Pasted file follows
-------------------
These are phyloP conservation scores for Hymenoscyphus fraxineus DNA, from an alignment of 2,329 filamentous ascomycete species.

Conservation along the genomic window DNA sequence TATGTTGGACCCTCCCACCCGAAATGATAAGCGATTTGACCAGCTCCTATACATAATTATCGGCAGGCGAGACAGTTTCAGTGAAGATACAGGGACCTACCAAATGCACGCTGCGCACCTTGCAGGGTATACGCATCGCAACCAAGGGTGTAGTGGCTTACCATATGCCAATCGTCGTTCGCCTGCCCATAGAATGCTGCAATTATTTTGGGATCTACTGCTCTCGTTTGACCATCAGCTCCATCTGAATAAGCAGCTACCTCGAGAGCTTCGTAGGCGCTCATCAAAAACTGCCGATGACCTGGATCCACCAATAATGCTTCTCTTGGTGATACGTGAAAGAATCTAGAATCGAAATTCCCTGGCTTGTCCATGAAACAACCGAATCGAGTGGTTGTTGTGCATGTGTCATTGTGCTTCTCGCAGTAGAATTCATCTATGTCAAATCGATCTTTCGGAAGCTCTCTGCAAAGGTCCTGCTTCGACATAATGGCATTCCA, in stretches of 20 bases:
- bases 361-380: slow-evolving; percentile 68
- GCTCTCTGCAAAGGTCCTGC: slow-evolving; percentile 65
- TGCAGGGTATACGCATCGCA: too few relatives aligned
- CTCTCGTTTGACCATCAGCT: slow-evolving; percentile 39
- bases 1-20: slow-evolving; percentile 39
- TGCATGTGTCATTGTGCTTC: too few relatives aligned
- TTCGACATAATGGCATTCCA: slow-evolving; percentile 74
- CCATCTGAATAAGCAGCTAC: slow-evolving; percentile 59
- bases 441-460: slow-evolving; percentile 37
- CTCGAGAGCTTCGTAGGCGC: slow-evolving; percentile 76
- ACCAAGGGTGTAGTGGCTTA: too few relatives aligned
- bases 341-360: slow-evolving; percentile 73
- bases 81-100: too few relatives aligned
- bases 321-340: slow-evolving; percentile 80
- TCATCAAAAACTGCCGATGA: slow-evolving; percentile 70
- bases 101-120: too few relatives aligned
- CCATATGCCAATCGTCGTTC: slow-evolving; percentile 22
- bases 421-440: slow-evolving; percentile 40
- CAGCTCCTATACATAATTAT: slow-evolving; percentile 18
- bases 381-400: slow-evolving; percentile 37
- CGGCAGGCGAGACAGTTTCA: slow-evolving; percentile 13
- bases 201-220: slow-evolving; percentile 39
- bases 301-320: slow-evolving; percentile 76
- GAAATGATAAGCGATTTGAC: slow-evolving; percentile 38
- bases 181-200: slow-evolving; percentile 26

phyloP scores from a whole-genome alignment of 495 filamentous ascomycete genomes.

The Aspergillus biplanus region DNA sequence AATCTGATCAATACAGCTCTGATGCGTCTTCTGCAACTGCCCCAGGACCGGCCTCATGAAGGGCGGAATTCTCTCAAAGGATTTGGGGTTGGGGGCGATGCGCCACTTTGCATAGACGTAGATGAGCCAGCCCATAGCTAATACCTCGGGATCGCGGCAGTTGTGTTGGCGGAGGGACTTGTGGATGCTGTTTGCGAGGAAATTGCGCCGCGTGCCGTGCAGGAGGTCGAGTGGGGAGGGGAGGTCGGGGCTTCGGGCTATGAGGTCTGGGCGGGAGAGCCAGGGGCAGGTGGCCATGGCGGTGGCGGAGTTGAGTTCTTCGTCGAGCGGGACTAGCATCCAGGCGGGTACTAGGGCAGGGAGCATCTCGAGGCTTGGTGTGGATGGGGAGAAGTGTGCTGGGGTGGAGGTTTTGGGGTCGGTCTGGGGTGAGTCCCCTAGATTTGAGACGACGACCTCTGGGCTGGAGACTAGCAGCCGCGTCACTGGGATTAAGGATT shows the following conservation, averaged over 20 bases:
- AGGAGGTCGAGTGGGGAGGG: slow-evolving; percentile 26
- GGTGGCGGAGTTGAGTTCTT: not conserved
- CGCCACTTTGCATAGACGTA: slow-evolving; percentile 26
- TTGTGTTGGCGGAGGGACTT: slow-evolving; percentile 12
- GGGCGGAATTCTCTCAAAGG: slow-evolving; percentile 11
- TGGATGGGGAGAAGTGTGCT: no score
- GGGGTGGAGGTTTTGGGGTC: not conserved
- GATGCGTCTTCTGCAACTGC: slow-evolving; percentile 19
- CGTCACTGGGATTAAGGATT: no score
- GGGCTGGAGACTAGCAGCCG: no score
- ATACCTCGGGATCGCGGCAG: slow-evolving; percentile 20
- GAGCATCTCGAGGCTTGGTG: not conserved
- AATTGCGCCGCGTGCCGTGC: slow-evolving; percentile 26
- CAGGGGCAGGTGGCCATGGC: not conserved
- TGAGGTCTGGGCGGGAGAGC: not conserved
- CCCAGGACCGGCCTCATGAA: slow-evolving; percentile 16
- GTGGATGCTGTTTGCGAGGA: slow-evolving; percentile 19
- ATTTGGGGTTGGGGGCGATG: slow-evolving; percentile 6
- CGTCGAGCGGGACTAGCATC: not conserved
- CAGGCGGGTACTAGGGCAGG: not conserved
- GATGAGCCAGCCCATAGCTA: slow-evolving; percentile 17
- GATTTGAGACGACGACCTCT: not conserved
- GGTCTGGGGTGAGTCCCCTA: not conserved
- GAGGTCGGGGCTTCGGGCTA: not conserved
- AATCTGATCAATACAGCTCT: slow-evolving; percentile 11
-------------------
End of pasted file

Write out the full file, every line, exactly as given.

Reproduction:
These are phyloP conservation scores for Hymenoscyphus fraxineus DNA, from an alignment of 2,329 filamentous ascomycete species.

Conservation along the genomic window DNA sequence TATGTTGGACCCTCCCACCCGAAATGATAAGCGATTTGACCAGCTCCTATACATAATTATCGGCAGGCGAGACAGTTTCAGTGAAGATACAGGGACCTACCAAATGCACGCTGCGCACCTTGCAGGGTATACGCATCGCAACCAAGGGTGTAGTGGCTTACCATATGCCAATCGTCGTTCGCCTGCCCATAGAATGCTGCAATTATTTTGGGATCTACTGCTCTCGTTTGACCATCAGCTCCATCTGAATAAGCAGCTACCTCGAGAGCTTCGTAGGCGCTCATCAAAAACTGCCGATGACCTGGATCCACCAATAATGCTTCTCTTGGTGATACGTGAAAGAATCTAGAATCGAAATTCCCTGGCTTGTCCATGAAACAACCGAATCGAGTGGTTGTTGTGCATGTGTCATTGTGCTTCTCGCAGTAGAATTCATCTATGTCAAATCGATCTTTCGGAAGCTCTCTGCAAAGGTCCTGCTTCGACATAATGGCATTCCA, in stretches of 20 bases:
- bases 361-380: slow-evolving; percentile 68
- GCTCTCTGCAAAGGTCCTGC: slow-evolving; percentile 65
- TGCAGGGTATACGCATCGCA: too few relatives aligned
- CTCTCGTTTGACCATCAGCT: slow-evolving; percentile 39
- bases 1-20: slow-evolving; percentile 39
- TGCATGTGTCATTGTGCTTC: too few relatives aligned
- TTCGACATAATGGCATTCCA: slow-evolving; percentile 74
- CCATCTGAATAAGCAGCTAC: slow-evolving; percentile 59
- bases 441-460: slow-evolving; percentile 37
- CTCGAGAGCTTCGTAGGCGC: slow-evolving; percentile 76
- ACCAAGGGTGTAGTGGCTTA: too few relatives aligned
- bases 341-360: slow-evolving; percentile 73
- bases 81-100: too few relatives aligned
- bases 321-340: slow-evolving; percentile 80
- TCATCAAAAACTGCCGATGA: slow-evolving; percentile 70
- bases 101-120: too few relatives aligned
- CCATATGCCAATCGTCGTTC: slow-evolving; percentile 22
- bases 421-440: slow-evolving; percentile 40
- CAGCTCCTATACATAATTAT: slow-evolving; percentile 18
- bases 381-400: slow-evolving; percentile 37
- CGGCAGGCGAGACAGTTTCA: slow-evolving; percentile 13
- bases 201-220: slow-evolving; percentile 39
- bases 301-320: slow-evolving; percentile 76
- GAAATGATAAGCGATTTGAC: slow-evolving; percentile 38
- bases 181-200: slow-evolving; percentile 26

phyloP scores from a whole-genome alignment of 495 filamentous ascomycete genomes.

The Aspergillus biplanus region DNA sequence AATCTGATCAATACAGCTCTGATGCGTCTTCTGCAACTGCCCCAGGACCGGCCTCATGAAGGGCGGAATTCTCTCAAAGGATTTGGGGTTGGGGGCGATGCGCCACTTTGCATAGACGTAGATGAGCCAGCCCATAGCTAATACCTCGGGATCGCGGCAGTTGTGTTGGCGGAGGGACTTGTGGATGCTGTTTGCGAGGAAATTGCGCCGCGTGCCGTGCAGGAGGTCGAGTGGGGAGGGGAGGTCGGGGCTTCGGGCTATGAGGTCTGGGCGGGAGAGCCAGGGGCAGGTGGCCATGGCGGTGGCGGAGTTGAGTTCTTCGTCGAGCGGGACTAGCATCCAGGCGGGTACTAGGGCAGGGAGCATCTCGAGGCTTGGTGTGGATGGGGAGAAGTGTGCTGGGGTGGAGGTTTTGGGGTCGGTCTGGGGTGAGTCCCCTAGATTTGAGACGACGACCTCTGGGCTGGAGACTAGCAGCCGCGTCACTGGGATTAAGGATT shows the following conservation, averaged over 20 bases:
- AGGAGGTCGAGTGGGGAGGG: slow-evolving; percentile 26
- GGTGGCGGAGTTGAGTTCTT: not conserved
- CGCCACTTTGCATAGACGTA: slow-evolving; percentile 26
- TTGTGTTGGCGGAGGGACTT: slow-evolving; percentile 12
- GGGCGGAATTCTCTCAAAGG: slow-evolving; percentile 11
- TGGATGGGGAGAAGTGTGCT: no score
- GGGGTGGAGGTTTTGGGGTC: not conserved
- GATGCGTCTTCTGCAACTGC: slow-evolving; percentile 19
- CGTCACTGGGATTAAGGATT: no score
- GGGCTGGAGACTAGCAGCCG: no score
- ATACCTCGGGATCGCGGCAG: slow-evolving; percentile 20
- GAGCATCTCGAGGCTTGGTG: not conserved
- AATTGCGCCGCGTGCCGTGC: slow-evolving; percentile 26
- CAGGGGCAGGTGGCCATGGC: not conserved
- TGAGGTCTGGGCGGGAGAGC: not conserved
- CCCAGGACCGGCCTCATGAA: slow-evolving; percentile 16
- GTGGATGCTGTTTGCGAGGA: slow-evolving; percentile 19
- ATTTGGGGTTGGGGGCGATG: slow-evolving; percentile 6
- CGTCGAGCGGGACTAGCATC: not conserved
- CAGGCGGGTACTAGGGCAGG: not conserved
- GATGAGCCAGCCCATAGCTA: slow-evolving; percentile 17
- GATTTGAGACGACGACCTCT: not conserved
- GGTCTGGGGTGAGTCCCCTA: not conserved
- GAGGTCGGGGCTTCGGGCTA: not conserved
- AATCTGATCAATACAGCTCT: slow-evolving; percentile 11